But as the film circles closer and closer to its climax, it overexplains everything, to the point where it will depict something happening and then have Valerian summarize exactly what we just saw happen. It’s like the movie loses its nerve a little bit more with every scene.

It doesn’t help that Valerian and Laureline themselves (about which more in the next section) are such unengaging conduits through which to view this particular story. Because we’re just getting to know them, the idea that they might realize the interplanetary law enforcement agency they work for has done very bad things doesn’t shake us as much as it might. In short, they’re less the people driving the story and more the people along for the ride.

But you should still see this movie if you have any affection for big, bold science fiction at all.

Valerian is a little like Avatar or the Star Wars prequels — but in a good way

The best thing about Valerian is that it’s chock-full of stuff, much of which is taken from the comics. (My favorites: three little birdlike creatures who love knowledge and capitalism and pop up at odd times to offer Valerian and Laureline what intelligence they’ve managed to glean from every corner of Alpha.) Every frame of the movie feels like a junior high doodle page where the artist has found a little space for a new monster design right over here.

It reminded me of big world-building movies where the directors knew their stories were a little thin, so they just kept tossing more things up onscreen. Think, for instance, of Peter Jackson’s Hobbit trilogy, or James Cameron’s Avatar. Or think even of the Star Wars prequels, which had a dreadfully bland story about intergalactic politics (that strained for a kind of complexity it couldn’t quite achieve), but also some fun creature designs and special effects scattered throughout almost every scene.

Valerian is better, on the whole, than most of the movies above. (I’d probably give Avatar the edge.) But it has a similar issue with trying to stretch too little story over too long a running time. It wants to be a boldly political tale of diplomacy winning the day — but also a high-tech space romp. And while the two halves of its divided heart come close to embracing, they end up a few inches apart, in a climax that ends with the most halfhearted explosion imaginable.

Valerian and the City of a Thousand Planets
For instance, a whole planet is destroyed in the first 30 minutes.

Thus, Valerian and Laureline’s role as tour guides wasn’t as distracting as it could have because I was enjoying just how many crazy concepts Besson could toss onscreen. It’s like his 1997 film The Fifth Element, but cubed and set in an outer space version of Zootopia. The movie will frequently lose track of the story entirely to become the tale of a shape-shifting space blob played by Rihanna who dreams of stardom and worries about her status as an illegal immigrant on board Alpha. And more often than not, my response to this was, “You know what? Why not!”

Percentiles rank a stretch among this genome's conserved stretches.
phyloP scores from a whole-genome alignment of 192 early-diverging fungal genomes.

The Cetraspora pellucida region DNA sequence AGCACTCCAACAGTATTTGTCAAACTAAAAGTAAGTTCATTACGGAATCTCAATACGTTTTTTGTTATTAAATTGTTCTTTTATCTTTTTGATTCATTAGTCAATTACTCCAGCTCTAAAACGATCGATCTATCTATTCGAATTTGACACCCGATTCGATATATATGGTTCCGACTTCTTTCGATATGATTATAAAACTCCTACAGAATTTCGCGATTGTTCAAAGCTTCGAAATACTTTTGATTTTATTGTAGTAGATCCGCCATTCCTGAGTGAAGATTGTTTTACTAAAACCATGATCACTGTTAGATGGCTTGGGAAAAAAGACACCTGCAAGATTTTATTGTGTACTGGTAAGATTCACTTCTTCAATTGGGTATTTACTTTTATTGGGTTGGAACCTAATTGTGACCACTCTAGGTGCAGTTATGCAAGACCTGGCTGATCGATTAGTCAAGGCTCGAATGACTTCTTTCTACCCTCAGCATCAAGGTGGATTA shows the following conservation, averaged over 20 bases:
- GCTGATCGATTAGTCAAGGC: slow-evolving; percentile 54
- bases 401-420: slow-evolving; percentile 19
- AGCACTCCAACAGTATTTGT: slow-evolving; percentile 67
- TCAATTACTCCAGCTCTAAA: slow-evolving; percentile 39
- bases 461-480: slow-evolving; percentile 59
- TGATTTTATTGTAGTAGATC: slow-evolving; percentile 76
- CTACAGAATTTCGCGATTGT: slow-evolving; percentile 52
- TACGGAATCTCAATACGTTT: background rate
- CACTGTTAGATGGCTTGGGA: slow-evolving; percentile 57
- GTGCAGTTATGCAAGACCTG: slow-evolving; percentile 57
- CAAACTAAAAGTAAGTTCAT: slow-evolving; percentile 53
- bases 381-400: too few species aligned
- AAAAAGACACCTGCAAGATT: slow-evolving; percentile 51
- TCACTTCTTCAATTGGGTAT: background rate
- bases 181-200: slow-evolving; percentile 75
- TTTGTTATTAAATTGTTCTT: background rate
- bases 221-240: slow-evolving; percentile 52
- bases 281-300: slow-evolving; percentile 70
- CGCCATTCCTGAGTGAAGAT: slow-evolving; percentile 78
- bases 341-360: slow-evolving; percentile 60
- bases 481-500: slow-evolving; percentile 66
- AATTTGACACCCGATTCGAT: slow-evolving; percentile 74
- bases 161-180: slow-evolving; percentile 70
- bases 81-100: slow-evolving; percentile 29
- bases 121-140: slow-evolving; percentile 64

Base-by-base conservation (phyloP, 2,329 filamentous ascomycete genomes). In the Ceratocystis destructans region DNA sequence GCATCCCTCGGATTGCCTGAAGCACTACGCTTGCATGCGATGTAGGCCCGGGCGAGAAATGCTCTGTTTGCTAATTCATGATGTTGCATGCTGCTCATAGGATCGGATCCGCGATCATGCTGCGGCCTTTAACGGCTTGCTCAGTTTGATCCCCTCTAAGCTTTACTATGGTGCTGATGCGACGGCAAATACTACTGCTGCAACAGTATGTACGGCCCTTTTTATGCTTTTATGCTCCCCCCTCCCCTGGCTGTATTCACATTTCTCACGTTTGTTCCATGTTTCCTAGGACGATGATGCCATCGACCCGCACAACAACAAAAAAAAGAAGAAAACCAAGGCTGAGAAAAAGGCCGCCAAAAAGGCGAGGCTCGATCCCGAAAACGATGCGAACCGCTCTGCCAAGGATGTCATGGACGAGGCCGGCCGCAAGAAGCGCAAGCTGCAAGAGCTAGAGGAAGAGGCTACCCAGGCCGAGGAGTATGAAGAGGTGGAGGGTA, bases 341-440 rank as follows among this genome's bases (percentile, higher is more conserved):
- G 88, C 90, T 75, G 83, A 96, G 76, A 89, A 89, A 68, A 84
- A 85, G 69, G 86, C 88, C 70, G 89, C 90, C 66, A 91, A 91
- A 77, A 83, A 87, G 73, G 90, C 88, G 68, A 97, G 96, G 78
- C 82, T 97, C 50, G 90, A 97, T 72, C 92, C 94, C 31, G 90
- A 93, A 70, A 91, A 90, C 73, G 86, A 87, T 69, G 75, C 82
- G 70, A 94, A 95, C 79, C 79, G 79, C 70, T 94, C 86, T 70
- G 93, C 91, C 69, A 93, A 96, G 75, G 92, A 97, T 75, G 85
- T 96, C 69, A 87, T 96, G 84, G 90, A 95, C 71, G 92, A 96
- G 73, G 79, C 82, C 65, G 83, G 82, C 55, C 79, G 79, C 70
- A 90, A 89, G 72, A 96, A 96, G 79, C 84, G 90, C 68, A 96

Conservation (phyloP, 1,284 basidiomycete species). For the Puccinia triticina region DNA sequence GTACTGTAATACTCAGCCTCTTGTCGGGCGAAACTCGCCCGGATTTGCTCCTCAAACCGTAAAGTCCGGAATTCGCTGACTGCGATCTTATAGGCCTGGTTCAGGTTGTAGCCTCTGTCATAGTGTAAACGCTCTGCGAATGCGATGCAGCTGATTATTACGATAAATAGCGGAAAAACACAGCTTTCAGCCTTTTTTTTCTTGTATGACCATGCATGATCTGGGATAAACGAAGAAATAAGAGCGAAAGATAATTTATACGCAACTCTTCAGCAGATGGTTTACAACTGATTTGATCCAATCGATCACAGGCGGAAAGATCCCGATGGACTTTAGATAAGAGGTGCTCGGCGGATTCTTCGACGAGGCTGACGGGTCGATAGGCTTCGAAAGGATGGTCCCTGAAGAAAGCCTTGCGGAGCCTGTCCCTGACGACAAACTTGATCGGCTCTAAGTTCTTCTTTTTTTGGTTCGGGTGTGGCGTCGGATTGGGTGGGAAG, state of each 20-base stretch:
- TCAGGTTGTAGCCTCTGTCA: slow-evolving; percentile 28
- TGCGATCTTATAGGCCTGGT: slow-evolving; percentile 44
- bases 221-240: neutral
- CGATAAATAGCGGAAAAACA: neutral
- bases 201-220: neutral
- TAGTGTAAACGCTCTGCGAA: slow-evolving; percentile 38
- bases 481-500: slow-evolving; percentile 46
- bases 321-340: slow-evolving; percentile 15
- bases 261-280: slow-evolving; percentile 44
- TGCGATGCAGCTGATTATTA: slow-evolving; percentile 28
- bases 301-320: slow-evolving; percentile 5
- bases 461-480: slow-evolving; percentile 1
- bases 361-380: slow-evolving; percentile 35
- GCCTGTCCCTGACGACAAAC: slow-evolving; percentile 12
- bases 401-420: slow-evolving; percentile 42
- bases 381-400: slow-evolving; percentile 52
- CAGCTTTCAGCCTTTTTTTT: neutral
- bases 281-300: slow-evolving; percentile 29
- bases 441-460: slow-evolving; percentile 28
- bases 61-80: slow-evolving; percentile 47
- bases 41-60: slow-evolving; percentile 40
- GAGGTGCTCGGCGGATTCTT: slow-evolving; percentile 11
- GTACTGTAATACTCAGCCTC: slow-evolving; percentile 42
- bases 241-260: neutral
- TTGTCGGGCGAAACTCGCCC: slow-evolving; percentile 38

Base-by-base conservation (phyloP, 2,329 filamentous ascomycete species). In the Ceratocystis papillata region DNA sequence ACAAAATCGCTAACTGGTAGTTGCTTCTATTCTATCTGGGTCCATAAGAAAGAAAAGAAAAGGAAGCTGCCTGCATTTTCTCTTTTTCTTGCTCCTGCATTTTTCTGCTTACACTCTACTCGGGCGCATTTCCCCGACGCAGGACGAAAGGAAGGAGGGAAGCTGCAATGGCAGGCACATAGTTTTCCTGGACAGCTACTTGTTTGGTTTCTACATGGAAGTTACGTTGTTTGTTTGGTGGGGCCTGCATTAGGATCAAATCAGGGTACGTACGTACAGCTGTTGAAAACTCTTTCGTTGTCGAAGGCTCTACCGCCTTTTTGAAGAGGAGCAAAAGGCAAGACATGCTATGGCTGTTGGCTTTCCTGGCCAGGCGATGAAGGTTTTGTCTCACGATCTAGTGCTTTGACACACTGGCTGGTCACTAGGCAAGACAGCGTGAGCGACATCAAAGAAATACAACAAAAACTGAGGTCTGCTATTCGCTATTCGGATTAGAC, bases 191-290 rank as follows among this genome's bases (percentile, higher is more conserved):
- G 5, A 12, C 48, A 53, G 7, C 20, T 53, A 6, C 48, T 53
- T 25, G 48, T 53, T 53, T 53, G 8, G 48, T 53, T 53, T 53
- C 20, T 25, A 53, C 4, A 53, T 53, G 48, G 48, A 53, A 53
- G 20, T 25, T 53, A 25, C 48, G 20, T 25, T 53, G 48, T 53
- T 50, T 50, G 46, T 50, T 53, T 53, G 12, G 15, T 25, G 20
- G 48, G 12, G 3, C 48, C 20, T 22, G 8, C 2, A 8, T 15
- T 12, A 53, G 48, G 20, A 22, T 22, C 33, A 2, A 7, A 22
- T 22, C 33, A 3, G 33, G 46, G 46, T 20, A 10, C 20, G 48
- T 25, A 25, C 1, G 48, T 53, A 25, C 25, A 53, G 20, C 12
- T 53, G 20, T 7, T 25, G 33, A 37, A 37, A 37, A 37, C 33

Still, that’s not going to be the response of everybody, especially with Dane DeHaan and Cara Delevingne as the stars. I’ve liked DeHaan in other things (especially his work on HBO’s In Treatment and in this year’s bafflingly ill-conceived but fascinating A Cure for Wellness), but he keeps getting cast in parts that require a roguish charisma he doesn’t really have. He’s better at playing characters who are unexpectedly and suddenly unraveling — see Amazing Spider-Man 2, in which he’s one of the few good things. But he’s Valerian’s weak link, and he could have sunk the movie.

Fortunately for all of us, though, DeLevingne’s continually odd screen presence wanders in to save the day. I don’t know if I genuinely like DeLevingne as an actress or just enjoy how she often seems to be surprised to have wandered onto a movie set, but her work in Valerian, off-kilter and laced with sarcasm, is my favorite performance from her yet. She reminds me a little of what would have happened if Margot Kidder and Shelley Duvall had somehow combined their respective talents in a lab, and I hope this movie’s inevitable bombing doesn’t kill her career.

Actually, I hope the movie doesn’t bomb (though I can’t imagine it becoming a major hit in the US — it’s too idiosyncratic for that). Films this big and this bold with this obviously big a budget come along so rarely that they’re worth savoring even when they misfire. Besson doesn’t know how to take half measures, a welcome trait in a world increasingly full of cookie-cutter blockbusters. If that means he’s often jetting off into deep space without any real plans to return to Earth, by God, give me the stars.

Valerian and the City of a Thousand Planets is playing everywhere. Try convincing your most literal-minded friend to see it with you. It’ll make for a good story.